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Tuesday, June 18, 2024

Double Amputee and Paralympian Driver Finds Unique Way to Overcome Obstacles

Alex Zanardi, who tragically lost both his legs due to a racing accident in 2001, will race in the 57th Rolex 24 at Daytona with backing from BMW and use special hand controls in the car. Image courtesy of BMW.

Photo via BMW

Go back to 2001 and take a look at who members of the motorsports community thought were the best drivers in the world.

Chances are, CART — now known as INDYCAR — driver Alex Zanardi was at the top of the list.

Tragically, Zanardi lost both of his legs in a racing accident then, but he’ll compete in the Rolex 24 at Daytona for the first time on January 26-27.

The date was September 15, 2001, and Zanardi was competing at EuroSpeedway Lausitz in Germany. A violent crash resulted in having both of his legs amputated. Following the crash, Zanardi worked to recover and not only continued racing, but took up hand cycling. In the 2012 and 2016 Paralympics, he won a combined six medals – four gold medals and two silver medals.

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Zanardi also continued racing. With a no-quit attitude and a strong backing from BMW, he has been able to race with the assistance of specially modified prosthesis. The kicker? Zanardi designed and built the hand controls himself. Between 2005 and 2009 he won four World Touring Car Championships and is ready to make his first start in the Rolex 24 at Daytona.

“It’s difficult to explain by emotions leading up to the Rolex 24 at Daytona,” Zanardi said. “It’s exciting to be driving a BMW race car. I’m here, and it’s extremely special. It’s a unique opportunity that I have to compete in Daytona and to see so many old friends too.”

Zanardi, who will turn 53 this year, knows just how complicated the cars are and that he faces an even tougher challenge having to use hand controls to pilot his race car.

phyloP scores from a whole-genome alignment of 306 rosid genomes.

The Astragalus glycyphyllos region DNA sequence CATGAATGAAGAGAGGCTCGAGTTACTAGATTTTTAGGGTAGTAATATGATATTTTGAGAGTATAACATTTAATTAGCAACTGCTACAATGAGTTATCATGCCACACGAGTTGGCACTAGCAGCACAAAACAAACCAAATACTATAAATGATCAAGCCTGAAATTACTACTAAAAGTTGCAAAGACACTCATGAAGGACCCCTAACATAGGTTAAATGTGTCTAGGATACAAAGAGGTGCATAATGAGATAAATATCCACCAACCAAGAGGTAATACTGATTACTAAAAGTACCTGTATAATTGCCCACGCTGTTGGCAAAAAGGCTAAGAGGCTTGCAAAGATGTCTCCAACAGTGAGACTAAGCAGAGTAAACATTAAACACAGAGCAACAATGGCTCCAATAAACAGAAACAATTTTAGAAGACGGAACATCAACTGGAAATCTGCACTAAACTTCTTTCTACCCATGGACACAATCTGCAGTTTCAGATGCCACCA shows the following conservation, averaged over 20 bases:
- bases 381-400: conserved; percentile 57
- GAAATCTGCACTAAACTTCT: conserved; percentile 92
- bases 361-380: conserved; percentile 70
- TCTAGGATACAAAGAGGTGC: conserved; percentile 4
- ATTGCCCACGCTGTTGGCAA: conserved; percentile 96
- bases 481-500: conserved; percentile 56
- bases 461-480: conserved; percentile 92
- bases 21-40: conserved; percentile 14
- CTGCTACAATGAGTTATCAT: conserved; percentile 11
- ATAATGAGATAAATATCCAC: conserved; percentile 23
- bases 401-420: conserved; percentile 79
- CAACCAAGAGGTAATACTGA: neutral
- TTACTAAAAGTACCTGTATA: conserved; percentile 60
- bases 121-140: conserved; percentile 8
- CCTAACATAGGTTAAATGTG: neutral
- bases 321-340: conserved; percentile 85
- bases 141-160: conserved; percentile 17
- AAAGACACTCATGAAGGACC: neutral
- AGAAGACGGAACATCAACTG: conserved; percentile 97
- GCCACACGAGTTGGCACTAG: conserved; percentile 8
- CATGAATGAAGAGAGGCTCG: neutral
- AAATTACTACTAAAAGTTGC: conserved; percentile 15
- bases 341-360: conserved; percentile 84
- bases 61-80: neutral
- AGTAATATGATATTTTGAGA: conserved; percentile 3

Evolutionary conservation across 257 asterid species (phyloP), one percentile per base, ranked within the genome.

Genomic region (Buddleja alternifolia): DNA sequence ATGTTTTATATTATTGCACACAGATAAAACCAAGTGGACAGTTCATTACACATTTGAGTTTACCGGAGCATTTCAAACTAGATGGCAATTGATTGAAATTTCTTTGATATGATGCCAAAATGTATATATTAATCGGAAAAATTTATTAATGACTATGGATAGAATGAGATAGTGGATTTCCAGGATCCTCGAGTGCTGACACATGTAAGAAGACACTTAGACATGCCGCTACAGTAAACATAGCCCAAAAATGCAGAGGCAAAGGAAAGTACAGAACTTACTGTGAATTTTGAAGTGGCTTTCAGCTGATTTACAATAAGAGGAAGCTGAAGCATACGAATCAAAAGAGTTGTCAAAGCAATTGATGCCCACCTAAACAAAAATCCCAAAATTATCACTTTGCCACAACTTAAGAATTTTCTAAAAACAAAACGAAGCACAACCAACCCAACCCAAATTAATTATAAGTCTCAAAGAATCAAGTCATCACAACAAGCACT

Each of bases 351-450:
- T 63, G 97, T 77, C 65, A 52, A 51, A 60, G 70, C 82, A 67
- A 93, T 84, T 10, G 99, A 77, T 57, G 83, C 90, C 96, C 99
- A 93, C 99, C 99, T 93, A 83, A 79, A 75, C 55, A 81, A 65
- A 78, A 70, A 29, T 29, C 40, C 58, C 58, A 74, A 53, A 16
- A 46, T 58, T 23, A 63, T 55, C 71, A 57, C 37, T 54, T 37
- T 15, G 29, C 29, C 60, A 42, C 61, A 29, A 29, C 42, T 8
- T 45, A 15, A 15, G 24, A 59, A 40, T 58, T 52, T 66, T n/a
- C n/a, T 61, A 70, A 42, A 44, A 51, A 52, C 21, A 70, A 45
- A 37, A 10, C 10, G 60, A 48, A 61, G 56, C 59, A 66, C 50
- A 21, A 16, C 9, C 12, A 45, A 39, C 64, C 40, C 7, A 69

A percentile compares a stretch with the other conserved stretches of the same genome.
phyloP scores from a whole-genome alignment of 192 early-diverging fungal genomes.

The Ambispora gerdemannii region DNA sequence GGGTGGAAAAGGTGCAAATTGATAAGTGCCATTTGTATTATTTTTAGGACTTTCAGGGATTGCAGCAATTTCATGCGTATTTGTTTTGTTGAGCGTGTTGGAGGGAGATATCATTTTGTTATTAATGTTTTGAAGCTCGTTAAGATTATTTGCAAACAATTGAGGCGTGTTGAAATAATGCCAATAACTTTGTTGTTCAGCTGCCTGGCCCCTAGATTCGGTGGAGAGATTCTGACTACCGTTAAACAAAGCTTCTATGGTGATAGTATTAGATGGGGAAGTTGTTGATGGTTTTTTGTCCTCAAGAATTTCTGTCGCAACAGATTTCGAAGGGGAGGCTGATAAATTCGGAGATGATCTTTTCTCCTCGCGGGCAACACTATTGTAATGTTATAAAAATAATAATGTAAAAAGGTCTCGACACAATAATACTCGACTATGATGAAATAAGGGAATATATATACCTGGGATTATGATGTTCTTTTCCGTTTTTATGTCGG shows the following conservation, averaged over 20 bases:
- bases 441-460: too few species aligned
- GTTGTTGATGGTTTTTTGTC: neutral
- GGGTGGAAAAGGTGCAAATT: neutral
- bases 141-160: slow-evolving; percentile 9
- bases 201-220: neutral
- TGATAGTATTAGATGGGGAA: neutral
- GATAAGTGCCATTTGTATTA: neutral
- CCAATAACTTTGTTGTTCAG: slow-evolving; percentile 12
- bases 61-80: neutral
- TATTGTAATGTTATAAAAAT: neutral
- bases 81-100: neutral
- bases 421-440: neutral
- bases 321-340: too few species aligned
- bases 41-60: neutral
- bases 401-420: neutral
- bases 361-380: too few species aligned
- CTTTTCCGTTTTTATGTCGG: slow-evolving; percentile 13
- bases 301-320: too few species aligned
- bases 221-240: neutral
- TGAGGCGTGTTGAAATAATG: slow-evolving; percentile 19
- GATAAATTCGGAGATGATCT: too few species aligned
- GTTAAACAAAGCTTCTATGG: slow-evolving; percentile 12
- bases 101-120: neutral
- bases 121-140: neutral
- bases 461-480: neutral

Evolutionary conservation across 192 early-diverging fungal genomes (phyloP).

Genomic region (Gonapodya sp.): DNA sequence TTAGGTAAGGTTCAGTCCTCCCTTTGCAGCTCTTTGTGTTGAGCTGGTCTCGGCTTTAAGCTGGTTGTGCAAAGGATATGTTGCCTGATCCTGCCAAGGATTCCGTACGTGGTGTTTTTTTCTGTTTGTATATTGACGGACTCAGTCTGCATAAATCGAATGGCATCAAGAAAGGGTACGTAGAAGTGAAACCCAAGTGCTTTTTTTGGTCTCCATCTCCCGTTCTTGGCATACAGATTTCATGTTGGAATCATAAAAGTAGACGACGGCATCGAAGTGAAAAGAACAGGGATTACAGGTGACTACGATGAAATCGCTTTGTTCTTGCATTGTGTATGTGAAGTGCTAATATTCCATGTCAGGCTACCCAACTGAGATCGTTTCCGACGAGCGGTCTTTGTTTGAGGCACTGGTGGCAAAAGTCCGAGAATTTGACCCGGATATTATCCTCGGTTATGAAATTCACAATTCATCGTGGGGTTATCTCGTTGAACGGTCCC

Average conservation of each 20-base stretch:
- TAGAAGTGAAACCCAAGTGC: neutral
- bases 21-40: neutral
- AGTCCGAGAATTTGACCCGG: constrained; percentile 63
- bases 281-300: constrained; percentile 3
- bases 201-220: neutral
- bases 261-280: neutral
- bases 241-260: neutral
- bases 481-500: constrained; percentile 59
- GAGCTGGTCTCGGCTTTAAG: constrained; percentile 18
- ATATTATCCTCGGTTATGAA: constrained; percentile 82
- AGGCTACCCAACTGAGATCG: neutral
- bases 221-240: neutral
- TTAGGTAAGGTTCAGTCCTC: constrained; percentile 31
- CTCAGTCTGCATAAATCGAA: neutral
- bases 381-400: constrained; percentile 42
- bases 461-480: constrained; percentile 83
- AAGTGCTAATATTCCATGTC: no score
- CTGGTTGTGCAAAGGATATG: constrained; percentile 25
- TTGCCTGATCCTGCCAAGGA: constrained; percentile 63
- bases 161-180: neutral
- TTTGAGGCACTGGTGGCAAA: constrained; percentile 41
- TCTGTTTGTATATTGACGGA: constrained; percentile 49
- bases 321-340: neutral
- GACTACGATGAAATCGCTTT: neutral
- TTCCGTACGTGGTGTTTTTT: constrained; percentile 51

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“These cars are complicated with all the electronics inside them, and all I have to work with is my hands,” Zanardi said with a laugh. “Our lives as drivers are more complicated because we have so many instruments to try to deliver the best performance. I’m used to just a few switches. Now, I have more to deal with and my hands are all I can use to drive the car and shift, etcetera. I hope I can be a fast learner and support my team with a sufficient performance to not let them down.”

Zanardi, who began testing the BMW M8 GTE that he’ll pilot for Rahal Letterman Lanigan Racing in December, is able to change gears with the simple touch of a button. On the steering wheel, he moves through the different gears. His right hand breaks and downshifts.

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The race checks off a bucket-list item for Zanardi and although it is currently a one-off, he doesn’t guarantee that it will be last race of his career.

“This race is something I’ve always wanted to do,” he said. “I can’t say for sure that it’ll be the last race of my career. In 2009, I really started focusing on cycling, and now racing is just something I still do on the side. I don’t think I’d have sufficient energy to compete at the level that it takes to compete for an entire championship, but an event like the Rolex 24 at Daytona is fascinating to me.”

Will we see the inspirational driver back in a race car in 2019, or will he officially hang up the helmet following the 57th Rolex 24 at Daytona? He uses an interesting analogy – one involving a cat and mouse – to explain his feelings.

“If you ask me if I want to drive a car, it’s like asking a cat if he likes the mouse,” said Zanardi. “The answer is yes. We’ll see what happens down the road. BMW offered me a great opportunity, and we’re taking things one step at a time and just focusing on this event.”

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